Varied IR bargaining options a plus: Vic

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Varied IR bargaining options a plus: Vic

Proposed Federal Government IR reforms will jeopardise the economic benefits of existing workplace bargaining diversity, according to a recent Victorian Government Senate Committee submission.

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Proposed Federal Government IR reforms will jeopardise the economic benefits of existing workplace bargaining diversity, according to a recent Victorian Government Senate Committee submission.

The Victorian Government sees reforms that push only individual bargaining as detrimental.
It rejects Federal Government claims that the industrial relations system needs an overhaul to improve employment, productivity and investment; and feels the Federal Government’s aims have the potential to disadvantage a number of workers.

Not broken, so don’t fix it

‘Reducing the choice of instruments available contradicts the objective to encourage workplaces to adopt forms of industrial coverage that best reflect their business needs,’ the Victorian Government claimed in its submission to the Standing Committee Inquiry into Workplace Agreements.

It also believes employers are happy with existing arrangements. And says that, considering the various industrial instruments on offer, almost two thirds of Victorian employers are satisfied that their chosen instrument met their business needs most or some of the time.

Significantly, businesses - in particular small and regional business - using the more comprehensive arrangements, such as awards and EBAs, are highly satisfied.

But on the other hand, workplaces without comprehensive arrangements are most dissatisfied with how their industrial instrument helps them with business performance.

Still hiring

Interestingly, when it came to hiring staff, having a number of industrial instruments to choose from is not seen as a negative.

‘There was no evidence to suggest that the choice of instrument deterred workplaces from recruiting staff,’ the submission states.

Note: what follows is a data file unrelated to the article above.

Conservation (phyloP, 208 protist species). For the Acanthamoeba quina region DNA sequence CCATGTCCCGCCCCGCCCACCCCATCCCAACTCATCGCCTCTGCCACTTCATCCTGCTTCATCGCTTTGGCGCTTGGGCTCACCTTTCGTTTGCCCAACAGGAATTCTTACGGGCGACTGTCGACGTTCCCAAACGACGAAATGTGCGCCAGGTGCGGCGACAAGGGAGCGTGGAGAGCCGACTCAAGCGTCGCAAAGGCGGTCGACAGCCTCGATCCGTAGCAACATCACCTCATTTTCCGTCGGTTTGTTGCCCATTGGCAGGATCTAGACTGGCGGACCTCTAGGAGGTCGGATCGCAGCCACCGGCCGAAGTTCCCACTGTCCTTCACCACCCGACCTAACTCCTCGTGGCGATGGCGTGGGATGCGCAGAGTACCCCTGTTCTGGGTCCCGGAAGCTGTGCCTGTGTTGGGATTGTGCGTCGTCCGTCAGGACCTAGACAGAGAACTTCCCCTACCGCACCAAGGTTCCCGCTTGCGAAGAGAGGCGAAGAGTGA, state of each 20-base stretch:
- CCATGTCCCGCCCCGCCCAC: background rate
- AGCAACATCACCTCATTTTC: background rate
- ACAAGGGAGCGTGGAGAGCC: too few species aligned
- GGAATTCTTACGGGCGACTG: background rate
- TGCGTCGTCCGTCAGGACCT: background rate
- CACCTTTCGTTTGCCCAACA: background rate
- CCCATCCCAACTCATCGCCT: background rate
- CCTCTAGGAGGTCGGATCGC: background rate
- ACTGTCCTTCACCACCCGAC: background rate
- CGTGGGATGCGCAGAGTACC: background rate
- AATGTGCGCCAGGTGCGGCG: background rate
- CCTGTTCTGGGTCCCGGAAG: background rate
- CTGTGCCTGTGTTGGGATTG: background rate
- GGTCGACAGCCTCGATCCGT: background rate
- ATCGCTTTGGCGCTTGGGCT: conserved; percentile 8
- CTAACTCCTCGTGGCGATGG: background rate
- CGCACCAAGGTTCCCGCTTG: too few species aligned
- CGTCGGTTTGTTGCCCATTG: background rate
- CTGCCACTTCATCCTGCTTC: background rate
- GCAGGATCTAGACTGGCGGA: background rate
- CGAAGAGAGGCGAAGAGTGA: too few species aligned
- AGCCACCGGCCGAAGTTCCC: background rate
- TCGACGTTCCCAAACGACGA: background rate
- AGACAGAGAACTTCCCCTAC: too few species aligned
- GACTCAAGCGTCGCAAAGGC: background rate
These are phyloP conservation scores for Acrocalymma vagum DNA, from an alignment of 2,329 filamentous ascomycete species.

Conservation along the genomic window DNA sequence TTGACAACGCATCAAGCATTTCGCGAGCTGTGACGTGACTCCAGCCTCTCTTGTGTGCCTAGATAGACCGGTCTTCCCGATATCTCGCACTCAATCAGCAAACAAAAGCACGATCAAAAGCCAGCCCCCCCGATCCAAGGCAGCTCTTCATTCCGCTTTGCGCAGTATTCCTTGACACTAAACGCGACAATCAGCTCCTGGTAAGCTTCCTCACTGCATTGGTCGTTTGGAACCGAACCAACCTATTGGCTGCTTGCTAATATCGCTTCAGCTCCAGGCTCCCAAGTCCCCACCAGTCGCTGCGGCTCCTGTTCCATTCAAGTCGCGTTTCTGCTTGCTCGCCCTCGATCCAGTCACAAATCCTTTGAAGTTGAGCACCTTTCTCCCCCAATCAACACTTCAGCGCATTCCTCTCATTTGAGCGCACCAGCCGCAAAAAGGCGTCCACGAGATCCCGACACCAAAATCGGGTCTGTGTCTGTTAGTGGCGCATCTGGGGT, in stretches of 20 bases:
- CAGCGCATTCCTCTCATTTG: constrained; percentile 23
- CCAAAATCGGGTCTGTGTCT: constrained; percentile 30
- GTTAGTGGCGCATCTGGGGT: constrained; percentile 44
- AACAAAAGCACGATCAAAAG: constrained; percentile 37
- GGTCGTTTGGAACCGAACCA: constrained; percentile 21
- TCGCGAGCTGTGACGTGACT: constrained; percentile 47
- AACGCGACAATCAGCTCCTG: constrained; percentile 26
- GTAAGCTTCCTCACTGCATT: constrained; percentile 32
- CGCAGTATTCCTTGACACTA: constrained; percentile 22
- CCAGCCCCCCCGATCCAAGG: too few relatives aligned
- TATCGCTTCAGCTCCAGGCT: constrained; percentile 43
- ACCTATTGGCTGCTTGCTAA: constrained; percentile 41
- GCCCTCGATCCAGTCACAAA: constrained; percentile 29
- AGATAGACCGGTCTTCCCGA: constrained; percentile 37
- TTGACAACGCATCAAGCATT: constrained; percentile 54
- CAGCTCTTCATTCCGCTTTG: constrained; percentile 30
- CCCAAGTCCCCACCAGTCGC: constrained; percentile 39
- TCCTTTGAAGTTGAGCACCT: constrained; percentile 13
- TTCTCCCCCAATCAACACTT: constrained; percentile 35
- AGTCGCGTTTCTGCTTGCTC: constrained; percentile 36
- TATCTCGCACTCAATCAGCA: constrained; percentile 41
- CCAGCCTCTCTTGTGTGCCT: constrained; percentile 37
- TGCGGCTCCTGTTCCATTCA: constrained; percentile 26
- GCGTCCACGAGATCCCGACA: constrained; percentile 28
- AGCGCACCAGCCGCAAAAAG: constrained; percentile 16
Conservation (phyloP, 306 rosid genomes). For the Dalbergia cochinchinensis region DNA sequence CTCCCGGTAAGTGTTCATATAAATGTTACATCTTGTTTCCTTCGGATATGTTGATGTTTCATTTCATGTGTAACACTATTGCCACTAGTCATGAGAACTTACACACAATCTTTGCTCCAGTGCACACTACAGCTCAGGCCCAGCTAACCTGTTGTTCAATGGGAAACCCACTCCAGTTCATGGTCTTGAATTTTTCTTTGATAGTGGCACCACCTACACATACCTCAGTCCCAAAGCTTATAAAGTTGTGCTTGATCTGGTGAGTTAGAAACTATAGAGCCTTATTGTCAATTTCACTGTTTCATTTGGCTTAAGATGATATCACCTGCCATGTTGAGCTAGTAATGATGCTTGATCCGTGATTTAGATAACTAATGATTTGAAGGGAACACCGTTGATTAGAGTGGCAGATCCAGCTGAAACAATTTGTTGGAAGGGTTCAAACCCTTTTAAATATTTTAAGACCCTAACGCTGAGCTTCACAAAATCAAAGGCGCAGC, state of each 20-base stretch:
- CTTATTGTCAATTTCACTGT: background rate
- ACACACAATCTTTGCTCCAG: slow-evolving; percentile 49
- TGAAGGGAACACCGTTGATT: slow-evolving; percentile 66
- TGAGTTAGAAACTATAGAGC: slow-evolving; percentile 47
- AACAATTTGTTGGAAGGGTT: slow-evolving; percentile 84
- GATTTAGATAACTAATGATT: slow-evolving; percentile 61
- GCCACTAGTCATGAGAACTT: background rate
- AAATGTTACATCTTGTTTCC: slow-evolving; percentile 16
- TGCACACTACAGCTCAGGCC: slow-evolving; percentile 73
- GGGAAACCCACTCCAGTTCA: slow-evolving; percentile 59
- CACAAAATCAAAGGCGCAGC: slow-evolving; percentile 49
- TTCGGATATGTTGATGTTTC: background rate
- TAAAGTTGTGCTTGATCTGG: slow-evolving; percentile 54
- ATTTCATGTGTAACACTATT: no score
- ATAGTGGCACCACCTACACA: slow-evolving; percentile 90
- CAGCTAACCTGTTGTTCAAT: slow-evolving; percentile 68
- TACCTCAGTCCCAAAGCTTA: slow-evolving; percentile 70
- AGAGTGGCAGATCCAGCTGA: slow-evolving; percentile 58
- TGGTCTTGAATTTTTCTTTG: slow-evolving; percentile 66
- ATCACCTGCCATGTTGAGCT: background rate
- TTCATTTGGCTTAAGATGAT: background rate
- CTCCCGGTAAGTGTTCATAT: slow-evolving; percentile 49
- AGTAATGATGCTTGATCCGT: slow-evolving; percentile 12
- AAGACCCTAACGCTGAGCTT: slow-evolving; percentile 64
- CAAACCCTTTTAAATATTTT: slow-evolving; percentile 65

‘Indeed, workplaces with a mix of industrial instruments were far more likely to increase staff. The experience of Victorian workplaces under the operation of a highly deregulated system (Schedule 1A) is also important to consider.

‘In terms of employment and profit growth there was no significant difference between growth rates in Victoria or of the other States and Commonwealth.’

The submission warns that reducing choice would be detrimental. ‘The extent of the use of multiple forms of industrial instruments at the workplace and the diversity of arrangements by workplace characteristics strongly suggest that it is misguided to suggest that individual negotiation and bargaining will suit all workplaces.’

Interestingly, almost a third of Victorian workplaces used a combination of industrial instruments to suit their operations. ‘This diversity in instrument coverage is significant as it indicates that no specific type of agreement will suit all workplaces,’ the submission added.

What agreements are where

As at 2002, 43%of Victorian workplaces were covered by awards, while EBAs accounted for 9% and own arrangements (anything other than EBAs, AWAs and federal awards, such as unregistered collective agreements, common law contracts and previous schedule 1A arrangements) accounted for 23% of the workforce.

The types of workers more likely to have their pay determined by employers were largely casual, part-time, female and hospitality based and more likely to be low paid.

The workers that faired best were on awards and EBAs with paid overtime, RDOs, penalty rates and paid maternity and paternity leave.

Workers on individual arrangements were more likely to work long hours and have fewer entitlements.

For a copy of the submission go here.

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